I'm trying to remember a quote I read from a Shakespeare book, but it has been at least 10 years so my memory of it is quite low.

The little I remember is a man that is trying to hide enters a woman's room. Somehow she helps him, but for a cost, which prompts the hero to mentions something about she saves him but punishes him at the same time.

EDIT: After reading the answers and comments on this post, I recollect that the punishment described by the hero would be in the form of a new role he has to perform for the woman (for example, a servant).

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    I am afraid it doesn't ring a bell. It sounds vaguely like something out of Measure for Measure, where Angelo visits a woman in her bedroom in the dark, having been misled as to her identity. I don't believe we actually get to witness the scene: characters hiding in rooms isn't really a Shakespearean trope. – Joshua Engel Sep 25 at 16:26
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    The Merry Wives of Windsor? Mistress Ford hides Falstaff in a laundry basket so he can escape her husband’s ire, but then dumps the contents of the basket (including Falstaff) into the river. – verbose Sep 26 at 1:39
  • @verbose I don't think the buck basket was in the woman's room, though. At least, not if "woman's room" is supposed to mean "bedroom". – Christophe Strobbe Sep 26 at 18:02

This sounds like a misremembered version of Cymbeline, one of Shakespeare's last plays. This play contains a scene where someone hides in a woman's room. Here's a quote from the Wikipedia article (emphasis added):

Posthumus must now live in Italy, where he meets Iachimo (or Giacomo), who challenges the prideful Posthumus to a bet that he, Iachimo, can seduce Imogen, who Posthumus has praised for her chastity, and then bring Posthumus proof of Imogen's adultery. If Iachimo wins, he will get Posthumus's token ring. If Posthumus wins, not only must Iachimo pay him but also fight Posthumus in a duel with swords. Iachimo heads to Britain where he aggressively attempts to seduce the faithful Imogen, who sends him packing. Iachimo then hides in a chest in Imogen's bedchamber and, when the princess falls asleep, emerges to steal from her Posthumus's bracelet. He also takes note of the room and Imogen's partly naked body to be able to present false evidence to Posthumus that he has seduced his bride.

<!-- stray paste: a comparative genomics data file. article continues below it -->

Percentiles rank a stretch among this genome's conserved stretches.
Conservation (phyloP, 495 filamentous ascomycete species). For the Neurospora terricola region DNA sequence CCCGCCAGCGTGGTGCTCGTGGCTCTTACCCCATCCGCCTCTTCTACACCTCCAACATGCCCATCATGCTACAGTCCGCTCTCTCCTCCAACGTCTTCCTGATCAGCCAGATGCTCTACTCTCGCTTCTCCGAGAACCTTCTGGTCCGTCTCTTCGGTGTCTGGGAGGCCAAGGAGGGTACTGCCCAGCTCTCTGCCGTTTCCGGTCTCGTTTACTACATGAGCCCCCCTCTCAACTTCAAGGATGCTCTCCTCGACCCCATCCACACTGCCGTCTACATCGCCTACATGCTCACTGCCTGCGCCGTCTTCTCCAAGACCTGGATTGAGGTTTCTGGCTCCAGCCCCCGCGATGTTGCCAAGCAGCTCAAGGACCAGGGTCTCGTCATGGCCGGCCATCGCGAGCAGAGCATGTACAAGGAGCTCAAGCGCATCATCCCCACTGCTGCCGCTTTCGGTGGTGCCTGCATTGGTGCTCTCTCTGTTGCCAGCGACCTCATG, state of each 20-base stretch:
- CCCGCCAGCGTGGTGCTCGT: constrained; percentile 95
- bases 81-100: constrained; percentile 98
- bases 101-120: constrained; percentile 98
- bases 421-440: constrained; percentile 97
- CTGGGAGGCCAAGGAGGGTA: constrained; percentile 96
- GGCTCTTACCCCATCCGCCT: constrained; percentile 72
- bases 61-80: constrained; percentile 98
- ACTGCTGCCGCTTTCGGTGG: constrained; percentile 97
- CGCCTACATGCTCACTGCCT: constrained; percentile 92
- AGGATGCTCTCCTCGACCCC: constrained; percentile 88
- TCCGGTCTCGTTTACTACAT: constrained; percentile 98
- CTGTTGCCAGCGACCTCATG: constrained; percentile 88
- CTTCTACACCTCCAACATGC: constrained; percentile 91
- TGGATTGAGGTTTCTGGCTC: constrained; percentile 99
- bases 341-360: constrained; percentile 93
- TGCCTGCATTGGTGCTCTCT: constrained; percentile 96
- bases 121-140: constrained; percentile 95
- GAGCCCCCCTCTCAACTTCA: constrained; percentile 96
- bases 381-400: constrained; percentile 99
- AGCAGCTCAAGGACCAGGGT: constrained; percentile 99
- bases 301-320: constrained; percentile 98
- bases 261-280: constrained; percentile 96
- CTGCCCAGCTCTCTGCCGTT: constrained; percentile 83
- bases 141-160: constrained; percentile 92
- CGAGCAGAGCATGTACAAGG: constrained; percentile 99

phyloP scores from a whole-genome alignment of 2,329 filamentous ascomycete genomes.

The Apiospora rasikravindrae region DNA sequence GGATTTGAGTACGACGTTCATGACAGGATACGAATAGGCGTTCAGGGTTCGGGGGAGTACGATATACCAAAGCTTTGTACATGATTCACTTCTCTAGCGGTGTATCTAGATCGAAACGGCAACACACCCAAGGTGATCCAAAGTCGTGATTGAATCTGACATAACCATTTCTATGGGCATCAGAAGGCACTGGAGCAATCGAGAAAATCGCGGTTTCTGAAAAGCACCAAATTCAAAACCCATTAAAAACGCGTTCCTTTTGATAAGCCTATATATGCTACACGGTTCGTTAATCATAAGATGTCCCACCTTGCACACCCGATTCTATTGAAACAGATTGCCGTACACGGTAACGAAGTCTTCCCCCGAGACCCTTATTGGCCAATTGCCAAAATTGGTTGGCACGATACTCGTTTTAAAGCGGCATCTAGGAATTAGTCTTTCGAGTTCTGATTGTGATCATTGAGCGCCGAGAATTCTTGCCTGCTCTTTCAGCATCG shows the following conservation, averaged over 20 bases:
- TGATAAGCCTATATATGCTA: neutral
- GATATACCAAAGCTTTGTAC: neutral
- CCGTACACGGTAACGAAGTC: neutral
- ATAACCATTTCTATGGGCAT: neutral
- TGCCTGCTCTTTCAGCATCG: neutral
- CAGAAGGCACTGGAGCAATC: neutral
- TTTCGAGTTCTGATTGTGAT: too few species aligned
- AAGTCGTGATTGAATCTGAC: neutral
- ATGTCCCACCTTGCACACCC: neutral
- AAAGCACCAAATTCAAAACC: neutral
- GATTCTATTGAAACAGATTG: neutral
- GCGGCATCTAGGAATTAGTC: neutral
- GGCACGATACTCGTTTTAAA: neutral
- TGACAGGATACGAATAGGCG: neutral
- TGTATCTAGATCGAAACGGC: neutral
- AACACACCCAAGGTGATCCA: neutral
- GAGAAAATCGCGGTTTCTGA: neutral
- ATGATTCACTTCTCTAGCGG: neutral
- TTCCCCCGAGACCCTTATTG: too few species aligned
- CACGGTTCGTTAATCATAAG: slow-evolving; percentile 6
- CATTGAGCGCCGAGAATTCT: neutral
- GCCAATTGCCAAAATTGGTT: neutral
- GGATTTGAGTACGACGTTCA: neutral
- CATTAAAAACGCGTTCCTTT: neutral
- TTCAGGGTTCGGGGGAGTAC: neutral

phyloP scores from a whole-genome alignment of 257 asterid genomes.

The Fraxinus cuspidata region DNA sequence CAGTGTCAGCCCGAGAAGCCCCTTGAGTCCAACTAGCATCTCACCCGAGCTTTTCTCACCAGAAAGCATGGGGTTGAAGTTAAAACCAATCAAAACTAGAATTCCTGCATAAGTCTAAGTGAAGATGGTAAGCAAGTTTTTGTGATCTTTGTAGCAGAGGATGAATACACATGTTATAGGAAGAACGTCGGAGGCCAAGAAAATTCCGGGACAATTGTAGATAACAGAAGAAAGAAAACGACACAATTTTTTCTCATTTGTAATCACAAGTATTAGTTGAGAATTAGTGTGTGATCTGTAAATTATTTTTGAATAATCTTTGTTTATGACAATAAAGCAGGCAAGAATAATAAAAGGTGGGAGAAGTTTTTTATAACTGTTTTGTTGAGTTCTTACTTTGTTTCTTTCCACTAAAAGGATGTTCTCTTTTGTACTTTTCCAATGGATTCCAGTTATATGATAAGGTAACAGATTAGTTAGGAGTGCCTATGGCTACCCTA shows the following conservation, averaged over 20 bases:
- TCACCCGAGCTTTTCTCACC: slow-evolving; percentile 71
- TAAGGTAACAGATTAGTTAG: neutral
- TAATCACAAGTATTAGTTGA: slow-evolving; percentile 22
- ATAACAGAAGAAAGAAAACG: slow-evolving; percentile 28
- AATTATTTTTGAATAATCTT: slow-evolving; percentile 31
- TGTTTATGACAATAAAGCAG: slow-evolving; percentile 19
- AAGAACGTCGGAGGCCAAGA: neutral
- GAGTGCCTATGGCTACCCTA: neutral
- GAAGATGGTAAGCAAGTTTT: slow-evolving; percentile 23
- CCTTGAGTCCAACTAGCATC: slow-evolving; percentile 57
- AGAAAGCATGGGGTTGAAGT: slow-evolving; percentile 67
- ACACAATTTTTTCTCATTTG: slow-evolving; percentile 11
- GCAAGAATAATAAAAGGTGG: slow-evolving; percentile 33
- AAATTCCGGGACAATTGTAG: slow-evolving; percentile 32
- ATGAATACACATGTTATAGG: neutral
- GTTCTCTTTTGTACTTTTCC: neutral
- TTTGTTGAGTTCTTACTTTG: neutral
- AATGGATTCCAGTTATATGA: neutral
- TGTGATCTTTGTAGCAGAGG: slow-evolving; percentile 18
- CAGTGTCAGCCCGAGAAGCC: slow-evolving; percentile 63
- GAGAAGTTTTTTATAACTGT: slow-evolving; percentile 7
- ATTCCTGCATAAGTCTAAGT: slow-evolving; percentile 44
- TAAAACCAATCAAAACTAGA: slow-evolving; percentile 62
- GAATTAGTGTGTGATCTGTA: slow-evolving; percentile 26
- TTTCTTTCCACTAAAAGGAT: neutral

At the end of the play, Imogen's father, King Cymbeline, forgives Iachimo, and Imogen can marry Posthumus. So I am not sure where the part about the woman saving the man comes from.

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    Ah, Cymbelline. One of only two Shakespeare plays I haven't done. That's why I didn't recognize it. Props. – Joshua Engel Sep 26 at 16:17

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